Tom Knuppel, CardinalsGM: I have flipped and flopped like a fish on this topic. Part of me says that the Cardinals managerial job is not for anyone without major league experience. Another part says to be sure the next manager has Cardinal ties.So I debated between Jose Oquendo and Jim Riggelman. The quitting part of Riggelman doesn’t bother me because he did it for contract/money issues and everyone has to do that they feel is right for themselves. Then the Oquendo part of me kicks in and he has been loyal to the Cardinals and works hard according to everyone who is in contact with me. The question begs, “Why has he not had a major league managers job before now?”Is it strictly Cardinal Red for him?
All that was to get to my answer and with it I hand out a caveat…I would like to see Jose Oquendo named the next manager and as his third base coach he names Ron “Pop” Warner from the Springfield Cardinals.
A.T. Hooks, Cards Diaspora: I’m pretty sure that no one is going Mike Quade, but he’s going to be available soon, right?
I kid. That guy is horrible.
I’ve been to Tampa. The stadium is a dump. The area around the stadium is the equivalent of Ballpark Village, only more dilapidated. This is the best the Rays will ever be, but they can barely turn a profit. After next year, Maddon will be due a big raise and Tampa is going to let him walk.
So why is this any different than a player? Give up a premium draft pick or two and some cash and get the guy that can come in and have another 10 year run at the end of the Redbird dugout. Cardinal fans would embrace him, the Rays would get something for their skip and Maddon would get the chance to actually soak in some national media run in a baseball town.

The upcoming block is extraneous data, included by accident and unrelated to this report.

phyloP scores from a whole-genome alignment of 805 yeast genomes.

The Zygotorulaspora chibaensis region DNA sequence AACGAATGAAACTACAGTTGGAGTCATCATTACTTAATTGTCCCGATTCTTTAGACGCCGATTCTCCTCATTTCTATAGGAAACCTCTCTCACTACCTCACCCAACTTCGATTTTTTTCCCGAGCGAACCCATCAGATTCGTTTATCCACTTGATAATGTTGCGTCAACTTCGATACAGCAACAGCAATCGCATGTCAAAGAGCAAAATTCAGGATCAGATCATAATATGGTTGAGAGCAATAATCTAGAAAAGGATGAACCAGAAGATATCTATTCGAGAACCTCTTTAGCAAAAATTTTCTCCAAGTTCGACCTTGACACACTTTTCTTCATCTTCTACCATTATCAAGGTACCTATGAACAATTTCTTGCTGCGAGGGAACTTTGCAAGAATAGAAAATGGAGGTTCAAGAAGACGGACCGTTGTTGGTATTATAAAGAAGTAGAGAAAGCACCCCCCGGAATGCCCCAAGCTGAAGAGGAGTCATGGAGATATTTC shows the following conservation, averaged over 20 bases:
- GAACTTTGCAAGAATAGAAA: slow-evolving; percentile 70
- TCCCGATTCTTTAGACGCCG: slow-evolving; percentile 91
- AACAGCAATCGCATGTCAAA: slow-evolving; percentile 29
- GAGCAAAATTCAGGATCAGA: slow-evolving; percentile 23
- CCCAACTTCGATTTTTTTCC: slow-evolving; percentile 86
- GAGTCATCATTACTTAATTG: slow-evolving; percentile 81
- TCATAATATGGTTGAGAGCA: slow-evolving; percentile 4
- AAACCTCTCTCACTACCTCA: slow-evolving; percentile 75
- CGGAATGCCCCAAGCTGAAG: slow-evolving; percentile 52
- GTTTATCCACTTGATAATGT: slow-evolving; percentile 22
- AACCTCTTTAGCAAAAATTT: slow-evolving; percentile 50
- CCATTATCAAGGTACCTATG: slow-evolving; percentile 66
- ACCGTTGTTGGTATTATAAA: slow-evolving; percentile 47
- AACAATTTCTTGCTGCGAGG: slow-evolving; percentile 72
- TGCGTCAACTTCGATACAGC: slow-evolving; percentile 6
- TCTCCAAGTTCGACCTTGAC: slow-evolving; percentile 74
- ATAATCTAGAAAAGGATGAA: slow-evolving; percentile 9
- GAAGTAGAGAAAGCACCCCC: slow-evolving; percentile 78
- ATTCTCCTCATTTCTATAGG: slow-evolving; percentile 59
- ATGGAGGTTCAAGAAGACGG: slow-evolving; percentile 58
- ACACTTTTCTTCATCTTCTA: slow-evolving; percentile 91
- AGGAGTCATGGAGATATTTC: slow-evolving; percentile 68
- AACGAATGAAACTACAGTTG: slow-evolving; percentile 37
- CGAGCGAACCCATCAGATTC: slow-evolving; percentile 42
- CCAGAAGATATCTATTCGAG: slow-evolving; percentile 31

Am I crazy, or doesn’t this make a ton of sense? Everybody seems to be poo-pooing the Maddon talk because he’s got a year on his contract. Since when the hell do contracts matter in sports?
Get this done, Cardinals.
Tara Wellman, Aaron Miles’ Fastball; Joe Maddon has been my top pick for a post-La Russa Cardinals team since last season’s talk about whether Tony would retire or not. Now that it’s a reality, I still love the prospect of what Maddon could do with the Redbirds. He’s full of energy and passion and I can see Cardinal Nation — and the players — embracing his personality. I don’t know how attached he is to the Rays organization, or what we would have to give up to resolve the contract issue, but it’s worth a shot.
I am also not opposed to giving Oquendo the job, because that whole chemistry factor came up big this year. The players (from the talk I’ve heard) trust him, and that trust is key in any transitional period. As with Maddon, it’s worth a shot.
Malcolm Pierce, The Redbird Menace: Jose Oquendo. Replacing a manager is not like replacing a first baseman. It is not like finding a new ace for the pitching staff or even filling out the back end of a bullpen. You don’t need someone with experience. You don’t need to spend a bunch of money or pour over a bunch of statistics or find a name that will bring the crowds to the turnstiles.
Oquendo knows the players. He knows the coaches.He’s not going to require a multi-million dollar contract and you won’t have to ship any compensation down to Florida to get him in the dugout. On top of all of that, Oquendo is good friends with Albert Pujols. Does that mean anything in the upcoming free agent negotiations? Maybe not. But if it increases the chance Pujols remains with the Cardinals in 2012 even a little bit, that’s more value than most managerial candidates bring to the table.